PROJECT CODE LICENSING
By the end of the project the RISE code, covering the data ingestion processes and recommendation code will be made available via Google Code at http://code.google.com/p/rise-project/. After consideration of suitable open source licenses it has been decided to use the standard license for Google Code GNU GPL v3 http://www.gnu.org/licenses/gpl.html. This has previously successfully been used to release previous project code created by the OU for JISC projects.
Open release of data
The project aspiration has been to openly release the data collected by the project to allow other services to be constructed based upon this (and other) datasets. Data to be released would be anonymised to ensure that it is impossible to identify individual search activities.
Prior to the open release of data it is proposed that the data would be transformed as follows:
- The OUCU would be removed from the dataset leaving the userID
- Module codes would be mapped to a more generic subject description name.
- Remove the .libezproxy.open.ac element from the URL
- Remove ‘singleton’ records. A threshold (suggested by Huddersfield as being set at 35 students) for the number of users on a course would be applied. This process is designed to ensure that users cannot be identified individually.
This process has been approved by the Open University Data protection team.
Open Data licensing
Discussions with the Open University Rights team have identified that we are able to release data from EZProxy, from search terms used within RISE, and covering the general subjects covered by OU courses. An appropriate license for this content would be CCZero. This owes much to the previous work of the Lucero project in paving the way for the open release of data.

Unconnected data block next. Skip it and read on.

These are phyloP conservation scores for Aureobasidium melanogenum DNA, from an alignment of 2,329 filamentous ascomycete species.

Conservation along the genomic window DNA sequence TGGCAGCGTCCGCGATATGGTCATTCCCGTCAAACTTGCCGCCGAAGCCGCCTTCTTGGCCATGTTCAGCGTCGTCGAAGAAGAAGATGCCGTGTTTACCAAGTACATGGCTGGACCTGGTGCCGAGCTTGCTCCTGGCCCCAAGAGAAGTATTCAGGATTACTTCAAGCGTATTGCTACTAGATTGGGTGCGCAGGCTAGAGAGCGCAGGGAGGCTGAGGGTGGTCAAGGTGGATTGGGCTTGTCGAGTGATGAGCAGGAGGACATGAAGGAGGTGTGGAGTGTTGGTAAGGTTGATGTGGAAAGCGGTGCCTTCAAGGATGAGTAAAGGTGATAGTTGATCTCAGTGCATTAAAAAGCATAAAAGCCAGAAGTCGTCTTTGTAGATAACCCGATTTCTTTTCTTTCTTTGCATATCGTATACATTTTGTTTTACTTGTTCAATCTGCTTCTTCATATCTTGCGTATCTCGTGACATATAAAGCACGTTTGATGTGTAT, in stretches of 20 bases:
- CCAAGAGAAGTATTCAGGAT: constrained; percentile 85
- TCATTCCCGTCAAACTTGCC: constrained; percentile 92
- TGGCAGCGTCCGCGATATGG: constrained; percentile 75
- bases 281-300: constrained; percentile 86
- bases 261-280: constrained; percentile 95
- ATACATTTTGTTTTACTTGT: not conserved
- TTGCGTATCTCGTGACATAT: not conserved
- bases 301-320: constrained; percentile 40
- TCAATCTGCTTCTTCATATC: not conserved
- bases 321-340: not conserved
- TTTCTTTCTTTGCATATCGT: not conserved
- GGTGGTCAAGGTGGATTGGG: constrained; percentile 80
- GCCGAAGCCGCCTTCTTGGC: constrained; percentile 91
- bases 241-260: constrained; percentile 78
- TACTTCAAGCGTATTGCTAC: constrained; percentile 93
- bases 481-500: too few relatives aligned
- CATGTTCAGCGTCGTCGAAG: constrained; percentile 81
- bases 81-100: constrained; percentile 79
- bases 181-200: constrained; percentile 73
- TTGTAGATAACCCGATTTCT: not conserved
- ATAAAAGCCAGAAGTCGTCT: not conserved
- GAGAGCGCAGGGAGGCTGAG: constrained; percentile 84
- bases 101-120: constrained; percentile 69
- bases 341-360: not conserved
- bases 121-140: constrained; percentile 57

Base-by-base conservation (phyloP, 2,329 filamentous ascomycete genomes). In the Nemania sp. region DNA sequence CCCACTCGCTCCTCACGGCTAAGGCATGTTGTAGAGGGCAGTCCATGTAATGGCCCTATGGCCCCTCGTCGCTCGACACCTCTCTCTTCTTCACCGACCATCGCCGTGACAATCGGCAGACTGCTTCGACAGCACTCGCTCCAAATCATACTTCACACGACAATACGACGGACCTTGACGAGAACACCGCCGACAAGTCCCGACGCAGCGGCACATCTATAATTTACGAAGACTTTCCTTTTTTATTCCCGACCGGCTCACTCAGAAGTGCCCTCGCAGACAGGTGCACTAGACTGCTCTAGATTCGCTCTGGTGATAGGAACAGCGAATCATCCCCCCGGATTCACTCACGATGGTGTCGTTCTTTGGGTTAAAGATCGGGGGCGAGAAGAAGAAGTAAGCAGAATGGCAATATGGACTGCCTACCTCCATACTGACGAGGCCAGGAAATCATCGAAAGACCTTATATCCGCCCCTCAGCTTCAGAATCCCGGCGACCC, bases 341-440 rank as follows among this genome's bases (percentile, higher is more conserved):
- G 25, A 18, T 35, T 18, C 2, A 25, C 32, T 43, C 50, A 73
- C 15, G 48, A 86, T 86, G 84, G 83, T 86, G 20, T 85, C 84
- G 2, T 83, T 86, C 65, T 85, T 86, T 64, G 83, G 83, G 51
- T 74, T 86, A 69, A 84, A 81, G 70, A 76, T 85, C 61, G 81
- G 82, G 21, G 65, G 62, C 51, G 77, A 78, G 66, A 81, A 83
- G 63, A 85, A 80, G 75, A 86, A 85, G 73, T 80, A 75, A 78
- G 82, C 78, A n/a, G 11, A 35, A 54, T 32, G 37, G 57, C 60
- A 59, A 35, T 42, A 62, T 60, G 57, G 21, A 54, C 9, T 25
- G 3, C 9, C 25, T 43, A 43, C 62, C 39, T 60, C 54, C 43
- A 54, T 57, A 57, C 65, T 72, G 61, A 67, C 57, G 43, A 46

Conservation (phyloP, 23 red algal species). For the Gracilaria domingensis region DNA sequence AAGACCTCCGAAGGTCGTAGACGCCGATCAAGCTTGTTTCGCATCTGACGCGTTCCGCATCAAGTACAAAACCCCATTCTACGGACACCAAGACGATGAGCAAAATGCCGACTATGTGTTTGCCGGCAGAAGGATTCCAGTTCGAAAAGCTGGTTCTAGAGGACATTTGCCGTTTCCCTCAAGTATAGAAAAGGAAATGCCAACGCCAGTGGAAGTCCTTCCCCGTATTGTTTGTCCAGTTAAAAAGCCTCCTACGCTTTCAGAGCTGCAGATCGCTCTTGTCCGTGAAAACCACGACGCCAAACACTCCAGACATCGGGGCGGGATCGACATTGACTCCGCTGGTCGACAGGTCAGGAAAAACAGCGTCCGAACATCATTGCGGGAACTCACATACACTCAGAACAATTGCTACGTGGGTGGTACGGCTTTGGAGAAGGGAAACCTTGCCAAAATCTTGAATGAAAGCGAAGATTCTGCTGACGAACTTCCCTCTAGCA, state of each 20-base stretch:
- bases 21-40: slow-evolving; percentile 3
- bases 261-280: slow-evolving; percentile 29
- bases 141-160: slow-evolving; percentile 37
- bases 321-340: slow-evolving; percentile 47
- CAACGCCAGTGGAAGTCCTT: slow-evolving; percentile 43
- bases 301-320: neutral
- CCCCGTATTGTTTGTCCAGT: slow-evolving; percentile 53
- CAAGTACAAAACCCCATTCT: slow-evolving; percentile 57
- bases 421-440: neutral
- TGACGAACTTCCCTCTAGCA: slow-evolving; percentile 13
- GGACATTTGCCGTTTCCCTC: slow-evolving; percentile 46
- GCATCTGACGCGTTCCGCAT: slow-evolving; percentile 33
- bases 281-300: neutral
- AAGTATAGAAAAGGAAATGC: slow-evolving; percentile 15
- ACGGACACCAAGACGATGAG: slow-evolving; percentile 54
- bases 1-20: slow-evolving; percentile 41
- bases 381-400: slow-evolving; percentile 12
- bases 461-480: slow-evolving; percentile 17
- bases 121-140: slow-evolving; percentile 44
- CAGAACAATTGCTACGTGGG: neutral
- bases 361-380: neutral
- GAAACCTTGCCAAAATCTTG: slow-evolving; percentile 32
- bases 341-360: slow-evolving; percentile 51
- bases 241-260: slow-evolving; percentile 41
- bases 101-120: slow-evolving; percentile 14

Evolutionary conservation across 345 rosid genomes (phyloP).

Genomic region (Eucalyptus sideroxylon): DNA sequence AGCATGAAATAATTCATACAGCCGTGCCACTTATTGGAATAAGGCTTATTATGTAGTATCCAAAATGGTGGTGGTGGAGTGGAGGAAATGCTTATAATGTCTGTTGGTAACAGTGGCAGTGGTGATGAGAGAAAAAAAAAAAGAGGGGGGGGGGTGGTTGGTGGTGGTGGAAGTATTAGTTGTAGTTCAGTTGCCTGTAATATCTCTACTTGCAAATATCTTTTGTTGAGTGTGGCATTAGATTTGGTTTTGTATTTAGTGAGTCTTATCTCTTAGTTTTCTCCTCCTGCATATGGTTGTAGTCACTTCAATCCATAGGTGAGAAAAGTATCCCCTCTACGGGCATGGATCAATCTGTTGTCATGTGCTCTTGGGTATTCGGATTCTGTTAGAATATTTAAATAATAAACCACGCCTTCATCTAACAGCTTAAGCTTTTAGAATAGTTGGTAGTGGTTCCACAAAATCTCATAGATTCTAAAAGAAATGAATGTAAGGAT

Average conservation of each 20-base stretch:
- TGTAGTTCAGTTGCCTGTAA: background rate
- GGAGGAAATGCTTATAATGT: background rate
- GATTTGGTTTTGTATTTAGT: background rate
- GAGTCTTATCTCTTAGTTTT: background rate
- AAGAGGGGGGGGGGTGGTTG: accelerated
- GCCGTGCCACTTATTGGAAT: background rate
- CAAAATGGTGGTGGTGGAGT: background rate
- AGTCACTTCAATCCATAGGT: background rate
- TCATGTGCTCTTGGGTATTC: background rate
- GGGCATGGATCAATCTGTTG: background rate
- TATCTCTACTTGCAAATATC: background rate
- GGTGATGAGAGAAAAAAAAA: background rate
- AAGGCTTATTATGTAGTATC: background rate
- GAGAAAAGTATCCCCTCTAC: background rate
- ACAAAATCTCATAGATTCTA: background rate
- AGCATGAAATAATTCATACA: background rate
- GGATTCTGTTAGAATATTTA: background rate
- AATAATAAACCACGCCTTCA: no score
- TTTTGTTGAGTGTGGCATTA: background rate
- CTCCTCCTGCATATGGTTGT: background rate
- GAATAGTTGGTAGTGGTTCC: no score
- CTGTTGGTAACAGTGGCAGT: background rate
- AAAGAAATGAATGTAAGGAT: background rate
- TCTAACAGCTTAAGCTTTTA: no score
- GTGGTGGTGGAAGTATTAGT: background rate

What data could be included?
What became apparent during the project was that most of the EZProxy request URLs linked through to EBSCO (the reason being that we link our EBSCO Discovery Solution through EZProxy) and that there was very little bibliographic data within the logfiles. We discovered that we could use the EBSCO accession number to retrieve bibliographic data but that we weren’t licensed to store that data in the RISE database yet alone release it openly. We found an alternative source of article level metadata (from Crossref) that we could store locally, but again licensing terms prohibit its inclusion within an open data set.
A conversation was had with JISC Legal, who advised that if restrictions are placed on database vendors, these are usually passed on to subsequent users. Restrictions may not necessarily be just in relation to copyright. If the database vendor is using third party material ( i.e. obtained from elsewhere) there will very likely be a purchasing agreement/contract/ as well as a licensing agreement (where the copyright position is stated) between the parties stating what the vendor may do with the data. The vendor would then need to impose the same conditions on the customer, so as not to breach their agreements with the party from where they obtained the material. So it could be breach of contract terms as well as breach of copyright depending on the agreements.